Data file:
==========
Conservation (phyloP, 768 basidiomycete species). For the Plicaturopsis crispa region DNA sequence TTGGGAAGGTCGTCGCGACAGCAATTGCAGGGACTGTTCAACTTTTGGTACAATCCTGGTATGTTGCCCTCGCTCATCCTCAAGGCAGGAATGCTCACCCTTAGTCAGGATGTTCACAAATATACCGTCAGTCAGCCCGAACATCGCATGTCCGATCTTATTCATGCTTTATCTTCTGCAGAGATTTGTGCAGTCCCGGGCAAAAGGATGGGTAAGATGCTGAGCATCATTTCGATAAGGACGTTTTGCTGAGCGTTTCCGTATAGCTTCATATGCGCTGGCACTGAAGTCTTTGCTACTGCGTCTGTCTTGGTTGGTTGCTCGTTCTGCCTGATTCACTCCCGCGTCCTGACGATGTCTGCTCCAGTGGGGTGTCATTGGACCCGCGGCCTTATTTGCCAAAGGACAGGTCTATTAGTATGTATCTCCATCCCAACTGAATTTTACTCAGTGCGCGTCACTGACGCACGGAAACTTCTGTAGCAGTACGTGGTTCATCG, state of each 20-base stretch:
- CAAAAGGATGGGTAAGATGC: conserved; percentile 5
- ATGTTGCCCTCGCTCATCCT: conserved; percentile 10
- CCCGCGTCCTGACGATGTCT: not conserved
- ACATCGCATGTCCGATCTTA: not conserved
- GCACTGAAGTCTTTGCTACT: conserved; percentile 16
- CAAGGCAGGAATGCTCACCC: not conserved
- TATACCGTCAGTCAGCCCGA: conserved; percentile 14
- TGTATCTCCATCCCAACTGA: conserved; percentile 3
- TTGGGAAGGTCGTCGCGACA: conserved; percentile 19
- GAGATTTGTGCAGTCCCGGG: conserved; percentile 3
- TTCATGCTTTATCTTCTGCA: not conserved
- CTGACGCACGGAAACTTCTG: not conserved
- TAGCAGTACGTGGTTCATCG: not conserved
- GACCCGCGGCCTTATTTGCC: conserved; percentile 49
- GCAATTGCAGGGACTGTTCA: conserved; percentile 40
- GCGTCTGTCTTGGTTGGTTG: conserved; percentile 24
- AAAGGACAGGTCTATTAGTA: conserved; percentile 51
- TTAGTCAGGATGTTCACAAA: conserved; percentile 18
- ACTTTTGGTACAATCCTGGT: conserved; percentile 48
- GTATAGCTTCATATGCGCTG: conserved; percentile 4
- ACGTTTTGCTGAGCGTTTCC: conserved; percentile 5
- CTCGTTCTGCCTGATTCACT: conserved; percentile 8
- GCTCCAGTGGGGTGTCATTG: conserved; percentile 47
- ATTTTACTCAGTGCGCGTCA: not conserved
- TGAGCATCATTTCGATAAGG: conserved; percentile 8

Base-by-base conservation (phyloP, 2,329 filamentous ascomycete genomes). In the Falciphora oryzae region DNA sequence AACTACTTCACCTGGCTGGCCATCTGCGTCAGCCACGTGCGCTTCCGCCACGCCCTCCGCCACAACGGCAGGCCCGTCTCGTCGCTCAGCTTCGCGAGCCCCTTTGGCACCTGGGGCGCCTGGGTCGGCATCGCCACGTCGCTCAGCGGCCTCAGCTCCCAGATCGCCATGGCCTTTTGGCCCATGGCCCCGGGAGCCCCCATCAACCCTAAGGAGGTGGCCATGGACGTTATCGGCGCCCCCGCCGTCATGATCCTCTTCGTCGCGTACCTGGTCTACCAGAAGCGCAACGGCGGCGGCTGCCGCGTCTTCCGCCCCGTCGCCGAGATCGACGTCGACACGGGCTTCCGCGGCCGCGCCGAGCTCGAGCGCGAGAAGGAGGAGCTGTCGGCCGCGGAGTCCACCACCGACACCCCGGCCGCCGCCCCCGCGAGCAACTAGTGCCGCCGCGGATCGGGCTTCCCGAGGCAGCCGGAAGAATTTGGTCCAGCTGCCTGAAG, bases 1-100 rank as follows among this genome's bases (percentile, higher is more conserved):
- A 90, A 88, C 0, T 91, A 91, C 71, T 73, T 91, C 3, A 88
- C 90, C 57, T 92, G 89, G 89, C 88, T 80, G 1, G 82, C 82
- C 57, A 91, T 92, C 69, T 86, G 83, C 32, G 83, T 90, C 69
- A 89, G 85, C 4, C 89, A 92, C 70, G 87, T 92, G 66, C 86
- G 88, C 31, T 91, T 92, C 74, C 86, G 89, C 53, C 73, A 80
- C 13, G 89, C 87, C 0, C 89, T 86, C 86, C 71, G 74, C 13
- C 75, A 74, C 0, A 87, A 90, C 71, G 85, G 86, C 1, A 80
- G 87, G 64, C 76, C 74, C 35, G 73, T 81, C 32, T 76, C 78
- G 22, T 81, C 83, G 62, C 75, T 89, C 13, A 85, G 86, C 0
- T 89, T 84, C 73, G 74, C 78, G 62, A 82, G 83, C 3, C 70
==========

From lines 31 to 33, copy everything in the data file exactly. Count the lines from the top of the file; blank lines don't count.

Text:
- A 89, G 85, C 4, C 89, A 92, C 70, G 87, T 92, G 66, C 86
- G 88, C 31, T 91, T 92, C 74, C 86, G 89, C 53, C 73, A 80
- C 13, G 89, C 87, C 0, C 89, T 86, C 86, C 71, G 74, C 13